Old Book Scan Question

by Mike
(Ashburn, VA)

Q: I have a family book cover from 1852 that I recently discovered as part of my genealogy research. I'd like to somehow filter this scanned image so that it brings out the written words from the background without painstakingly using something like a clone stamp tool to etch around the written words. I'm sure there is someone out there with a more creative way to do this than what I'm envisioning.

I am an Elements neophite, so take it easy on me. I have v6.


A: Thanks for the great question Mike.

I wish I could say "Just go up to the Seperate Text From Background under the Filter menu." Unfortunately no such filter exists. In fact this is one of the most challenging projects there are in Photoshop Elements, or even the full version of Photoshop.

Since the background of your document is so dark I would start with the Shadow/Highlight command. First duplicate your Background Layer and make sure your working on the duplicate layer.

Go under the Enhance menu and choose Adjust Lighting > Shadows/Highlights.

In the Dialog box that appears move the Lighten Shadows slider and the Midtone Contrast slider all the way to the right. Hit OK.

Then you need to continue teasing more contrast out of the scan. Try playing with the Levels sliders. Maybe the Brightness/Contrast command. Those are both found under the Enhance > Adjust Lighting where you went for Shadow/Highlight.

After you get as much contrast as you can get, then start your clean-up process. Besides the Clone Stamp tool you can try the Spot Healing brush to drag over some of the dark lines and click on the dark spots.

In addition to increasing contrast and cleaning up you might want to go under the Enhance menu to Adjust Color > Adjust Hue/Saturation to remove some of the yellowing. In that dialog window move the Saturation slider to the left to desaturate the color. Of course you might want to retain the color to keep the old feel to your document.

You have a very challenging task ahead. I wish I had an easy solution for you. Just go slow and you should be able to improve it quite a bit. I'm sure it will be a learning experience. Good luck!

Comments for Old Book Scan Question

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Comment on Old Book Scan
by: Yoyo

I have tried this a couple of times and found that I worked the image as far as I thought it would go and then saved it and left it be for awhile. I'd go back to the image and pray I could get a little more out of it and sure enough I could -- using all the techniques described in Rick's answer. So if at first you don't succeed.......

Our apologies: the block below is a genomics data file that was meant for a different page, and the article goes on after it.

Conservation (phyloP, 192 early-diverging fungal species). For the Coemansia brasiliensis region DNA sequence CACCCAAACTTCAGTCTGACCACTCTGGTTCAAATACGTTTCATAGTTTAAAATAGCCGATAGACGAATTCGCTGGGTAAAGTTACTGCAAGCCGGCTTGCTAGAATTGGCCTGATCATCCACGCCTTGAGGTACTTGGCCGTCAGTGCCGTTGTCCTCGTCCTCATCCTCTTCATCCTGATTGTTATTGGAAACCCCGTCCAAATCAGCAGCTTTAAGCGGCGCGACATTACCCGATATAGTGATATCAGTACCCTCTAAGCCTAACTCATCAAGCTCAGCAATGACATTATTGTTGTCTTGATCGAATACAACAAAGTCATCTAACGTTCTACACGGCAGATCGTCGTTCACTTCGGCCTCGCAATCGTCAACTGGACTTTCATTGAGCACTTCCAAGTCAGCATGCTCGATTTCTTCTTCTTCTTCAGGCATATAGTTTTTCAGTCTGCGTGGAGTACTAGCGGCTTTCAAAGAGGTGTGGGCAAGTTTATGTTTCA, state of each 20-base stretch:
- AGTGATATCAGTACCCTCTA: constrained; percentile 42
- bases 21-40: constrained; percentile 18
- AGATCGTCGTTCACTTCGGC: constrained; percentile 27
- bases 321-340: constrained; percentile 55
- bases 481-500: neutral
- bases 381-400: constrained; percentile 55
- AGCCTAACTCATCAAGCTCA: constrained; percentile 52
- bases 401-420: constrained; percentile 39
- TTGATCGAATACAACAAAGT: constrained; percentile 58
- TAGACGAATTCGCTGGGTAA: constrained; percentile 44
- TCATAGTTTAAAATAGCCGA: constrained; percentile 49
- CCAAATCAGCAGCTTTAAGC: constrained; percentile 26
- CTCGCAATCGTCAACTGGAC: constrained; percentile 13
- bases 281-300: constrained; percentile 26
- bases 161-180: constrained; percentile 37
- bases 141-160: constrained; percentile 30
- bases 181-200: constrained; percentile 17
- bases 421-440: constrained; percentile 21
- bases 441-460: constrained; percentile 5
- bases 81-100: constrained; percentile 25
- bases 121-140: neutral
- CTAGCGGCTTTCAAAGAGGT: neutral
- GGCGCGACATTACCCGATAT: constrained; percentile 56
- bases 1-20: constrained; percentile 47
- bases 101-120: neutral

So a secondary question here....while doing all of the above, does it or does it not help to SAVE during certain portions of the process. Meaning, once the image is SAVED you are now sort of manipulating a different image than the one you started with, yes???

Comment on Old Book Scan
by: Rick

Thank you for your comment Yoyo. You make a very good point. Sometimes you just need to step away from it for awhile.

Also an excellent question about saving this type of file.

In fact I started to answer your question about saving altered photos and it got to be too long for this column so I decided to put it in the tips section. Watch for it in the next day or two.

Thanks again for sharing!

Comment on Old Book Scan
by: Rick

I now added instructions for saving Layered files. You can find it by clicking on the "Handy Tips" link in the Nav bar to the left. It's listed as "How To Save Layered Files"

Hopefully it answers Yoyo's question: "once the image is SAVED you are now sort of manipulating a different image than the one you started with, yes???"

I think the following part of the instructions addresses that question:

If I want to make additional changes to the photo I open my .psd file with all the Layers in it where I can add new Layers or alter the existing Layers, or delete any of the Layers. But remember the original Background Layer is there just how this photo was before I ever touched it, so if I want I can get rid of all the Layers I created and start over from the very beginning.

This can be a tough concept to grasp but is worth the effort to learn so that you can work non-destructively on your photos and have more flexibility in editing.

Feel free to add more comments on this!

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